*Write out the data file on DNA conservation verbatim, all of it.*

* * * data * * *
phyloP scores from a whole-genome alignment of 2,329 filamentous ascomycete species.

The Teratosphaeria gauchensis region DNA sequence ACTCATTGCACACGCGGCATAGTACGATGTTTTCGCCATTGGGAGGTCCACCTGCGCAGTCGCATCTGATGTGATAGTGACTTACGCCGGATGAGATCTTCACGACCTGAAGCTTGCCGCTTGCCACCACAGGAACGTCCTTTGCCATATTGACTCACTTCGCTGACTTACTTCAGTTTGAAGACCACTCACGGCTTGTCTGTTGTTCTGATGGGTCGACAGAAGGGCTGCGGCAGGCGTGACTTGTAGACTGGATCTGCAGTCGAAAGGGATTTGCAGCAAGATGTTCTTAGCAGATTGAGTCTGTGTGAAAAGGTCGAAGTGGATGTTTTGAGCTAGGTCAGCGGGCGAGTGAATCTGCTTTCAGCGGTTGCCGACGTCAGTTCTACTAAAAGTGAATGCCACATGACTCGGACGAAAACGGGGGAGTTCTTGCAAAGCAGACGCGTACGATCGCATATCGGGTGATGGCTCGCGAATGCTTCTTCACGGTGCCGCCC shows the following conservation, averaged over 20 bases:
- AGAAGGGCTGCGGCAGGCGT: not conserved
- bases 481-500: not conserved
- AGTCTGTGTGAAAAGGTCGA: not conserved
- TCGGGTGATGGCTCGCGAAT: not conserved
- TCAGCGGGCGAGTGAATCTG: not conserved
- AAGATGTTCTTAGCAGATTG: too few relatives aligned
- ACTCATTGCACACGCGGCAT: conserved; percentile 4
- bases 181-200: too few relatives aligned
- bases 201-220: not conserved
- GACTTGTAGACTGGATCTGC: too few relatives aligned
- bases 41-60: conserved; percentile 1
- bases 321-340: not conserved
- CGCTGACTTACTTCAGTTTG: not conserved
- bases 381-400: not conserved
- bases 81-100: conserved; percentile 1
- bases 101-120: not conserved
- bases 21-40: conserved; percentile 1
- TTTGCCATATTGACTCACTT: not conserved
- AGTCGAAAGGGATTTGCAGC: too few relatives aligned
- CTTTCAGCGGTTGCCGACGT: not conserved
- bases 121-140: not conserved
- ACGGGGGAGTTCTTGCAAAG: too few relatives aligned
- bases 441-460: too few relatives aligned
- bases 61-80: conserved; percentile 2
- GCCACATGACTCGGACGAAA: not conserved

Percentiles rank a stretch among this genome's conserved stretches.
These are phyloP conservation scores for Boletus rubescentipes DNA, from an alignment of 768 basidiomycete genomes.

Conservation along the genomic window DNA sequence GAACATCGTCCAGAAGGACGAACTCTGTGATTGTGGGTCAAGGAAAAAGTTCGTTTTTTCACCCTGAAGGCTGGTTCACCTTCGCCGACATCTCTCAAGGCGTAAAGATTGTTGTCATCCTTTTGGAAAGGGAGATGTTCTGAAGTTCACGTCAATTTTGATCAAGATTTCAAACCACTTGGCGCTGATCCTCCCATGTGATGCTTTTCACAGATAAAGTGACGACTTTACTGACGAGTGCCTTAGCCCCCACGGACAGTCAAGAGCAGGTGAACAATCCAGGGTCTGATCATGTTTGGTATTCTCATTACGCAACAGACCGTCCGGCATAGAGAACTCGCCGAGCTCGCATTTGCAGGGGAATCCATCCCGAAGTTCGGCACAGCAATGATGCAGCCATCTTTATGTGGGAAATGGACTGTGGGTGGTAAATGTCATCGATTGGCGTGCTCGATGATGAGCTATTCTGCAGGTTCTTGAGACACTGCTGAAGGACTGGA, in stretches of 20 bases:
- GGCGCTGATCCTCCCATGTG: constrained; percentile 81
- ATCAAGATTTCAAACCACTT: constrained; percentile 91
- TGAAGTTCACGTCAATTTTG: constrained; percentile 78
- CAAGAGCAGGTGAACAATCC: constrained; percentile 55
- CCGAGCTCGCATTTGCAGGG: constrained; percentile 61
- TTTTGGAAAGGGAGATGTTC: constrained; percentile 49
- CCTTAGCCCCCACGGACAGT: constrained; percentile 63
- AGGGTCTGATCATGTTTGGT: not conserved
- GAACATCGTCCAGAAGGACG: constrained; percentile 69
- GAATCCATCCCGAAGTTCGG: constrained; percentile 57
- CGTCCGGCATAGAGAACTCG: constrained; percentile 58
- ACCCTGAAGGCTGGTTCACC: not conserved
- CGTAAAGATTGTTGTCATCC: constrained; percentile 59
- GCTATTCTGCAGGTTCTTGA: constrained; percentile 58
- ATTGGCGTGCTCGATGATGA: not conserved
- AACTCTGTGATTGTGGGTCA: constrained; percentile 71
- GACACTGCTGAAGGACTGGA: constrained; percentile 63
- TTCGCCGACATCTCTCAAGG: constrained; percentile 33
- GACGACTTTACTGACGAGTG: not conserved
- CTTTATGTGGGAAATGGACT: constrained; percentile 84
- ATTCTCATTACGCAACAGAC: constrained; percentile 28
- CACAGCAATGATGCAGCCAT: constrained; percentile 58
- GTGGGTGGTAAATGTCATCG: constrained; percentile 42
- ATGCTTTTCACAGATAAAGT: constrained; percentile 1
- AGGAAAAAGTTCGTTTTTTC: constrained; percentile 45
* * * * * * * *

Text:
phyloP scores from a whole-genome alignment of 2,329 filamentous ascomycete species.

The Teratosphaeria gauchensis region DNA sequence ACTCATTGCACACGCGGCATAGTACGATGTTTTCGCCATTGGGAGGTCCACCTGCGCAGTCGCATCTGATGTGATAGTGACTTACGCCGGATGAGATCTTCACGACCTGAAGCTTGCCGCTTGCCACCACAGGAACGTCCTTTGCCATATTGACTCACTTCGCTGACTTACTTCAGTTTGAAGACCACTCACGGCTTGTCTGTTGTTCTGATGGGTCGACAGAAGGGCTGCGGCAGGCGTGACTTGTAGACTGGATCTGCAGTCGAAAGGGATTTGCAGCAAGATGTTCTTAGCAGATTGAGTCTGTGTGAAAAGGTCGAAGTGGATGTTTTGAGCTAGGTCAGCGGGCGAGTGAATCTGCTTTCAGCGGTTGCCGACGTCAGTTCTACTAAAAGTGAATGCCACATGACTCGGACGAAAACGGGGGAGTTCTTGCAAAGCAGACGCGTACGATCGCATATCGGGTGATGGCTCGCGAATGCTTCTTCACGGTGCCGCCC shows the following conservation, averaged over 20 bases:
- AGAAGGGCTGCGGCAGGCGT: not conserved
- bases 481-500: not conserved
- AGTCTGTGTGAAAAGGTCGA: not conserved
- TCGGGTGATGGCTCGCGAAT: not conserved
- TCAGCGGGCGAGTGAATCTG: not conserved
- AAGATGTTCTTAGCAGATTG: too few relatives aligned
- ACTCATTGCACACGCGGCAT: conserved; percentile 4
- bases 181-200: too few relatives aligned
- bases 201-220: not conserved
- GACTTGTAGACTGGATCTGC: too few relatives aligned
- bases 41-60: conserved; percentile 1
- bases 321-340: not conserved
- CGCTGACTTACTTCAGTTTG: not conserved
- bases 381-400: not conserved
- bases 81-100: conserved; percentile 1
- bases 101-120: not conserved
- bases 21-40: conserved; percentile 1
- TTTGCCATATTGACTCACTT: not conserved
- AGTCGAAAGGGATTTGCAGC: too few relatives aligned
- CTTTCAGCGGTTGCCGACGT: not conserved
- bases 121-140: not conserved
- ACGGGGGAGTTCTTGCAAAG: too few relatives aligned
- bases 441-460: too few relatives aligned
- bases 61-80: conserved; percentile 2
- GCCACATGACTCGGACGAAA: not conserved

Percentiles rank a stretch among this genome's conserved stretches.
These are phyloP conservation scores for Boletus rubescentipes DNA, from an alignment of 768 basidiomycete genomes.

Conservation along the genomic window DNA sequence GAACATCGTCCAGAAGGACGAACTCTGTGATTGTGGGTCAAGGAAAAAGTTCGTTTTTTCACCCTGAAGGCTGGTTCACCTTCGCCGACATCTCTCAAGGCGTAAAGATTGTTGTCATCCTTTTGGAAAGGGAGATGTTCTGAAGTTCACGTCAATTTTGATCAAGATTTCAAACCACTTGGCGCTGATCCTCCCATGTGATGCTTTTCACAGATAAAGTGACGACTTTACTGACGAGTGCCTTAGCCCCCACGGACAGTCAAGAGCAGGTGAACAATCCAGGGTCTGATCATGTTTGGTATTCTCATTACGCAACAGACCGTCCGGCATAGAGAACTCGCCGAGCTCGCATTTGCAGGGGAATCCATCCCGAAGTTCGGCACAGCAATGATGCAGCCATCTTTATGTGGGAAATGGACTGTGGGTGGTAAATGTCATCGATTGGCGTGCTCGATGATGAGCTATTCTGCAGGTTCTTGAGACACTGCTGAAGGACTGGA, in stretches of 20 bases:
- GGCGCTGATCCTCCCATGTG: constrained; percentile 81
- ATCAAGATTTCAAACCACTT: constrained; percentile 91
- TGAAGTTCACGTCAATTTTG: constrained; percentile 78
- CAAGAGCAGGTGAACAATCC: constrained; percentile 55
- CCGAGCTCGCATTTGCAGGG: constrained; percentile 61
- TTTTGGAAAGGGAGATGTTC: constrained; percentile 49
- CCTTAGCCCCCACGGACAGT: constrained; percentile 63
- AGGGTCTGATCATGTTTGGT: not conserved
- GAACATCGTCCAGAAGGACG: constrained; percentile 69
- GAATCCATCCCGAAGTTCGG: constrained; percentile 57
- CGTCCGGCATAGAGAACTCG: constrained; percentile 58
- ACCCTGAAGGCTGGTTCACC: not conserved
- CGTAAAGATTGTTGTCATCC: constrained; percentile 59
- GCTATTCTGCAGGTTCTTGA: constrained; percentile 58
- ATTGGCGTGCTCGATGATGA: not conserved
- AACTCTGTGATTGTGGGTCA: constrained; percentile 71
- GACACTGCTGAAGGACTGGA: constrained; percentile 63
- TTCGCCGACATCTCTCAAGG: constrained; percentile 33
- GACGACTTTACTGACGAGTG: not conserved
- CTTTATGTGGGAAATGGACT: constrained; percentile 84
- ATTCTCATTACGCAACAGAC: constrained; percentile 28
- CACAGCAATGATGCAGCCAT: constrained; percentile 58
- GTGGGTGGTAAATGTCATCG: constrained; percentile 42
- ATGCTTTTCACAGATAAAGT: constrained; percentile 1
- AGGAAAAAGTTCGTTTTTTC: constrained; percentile 45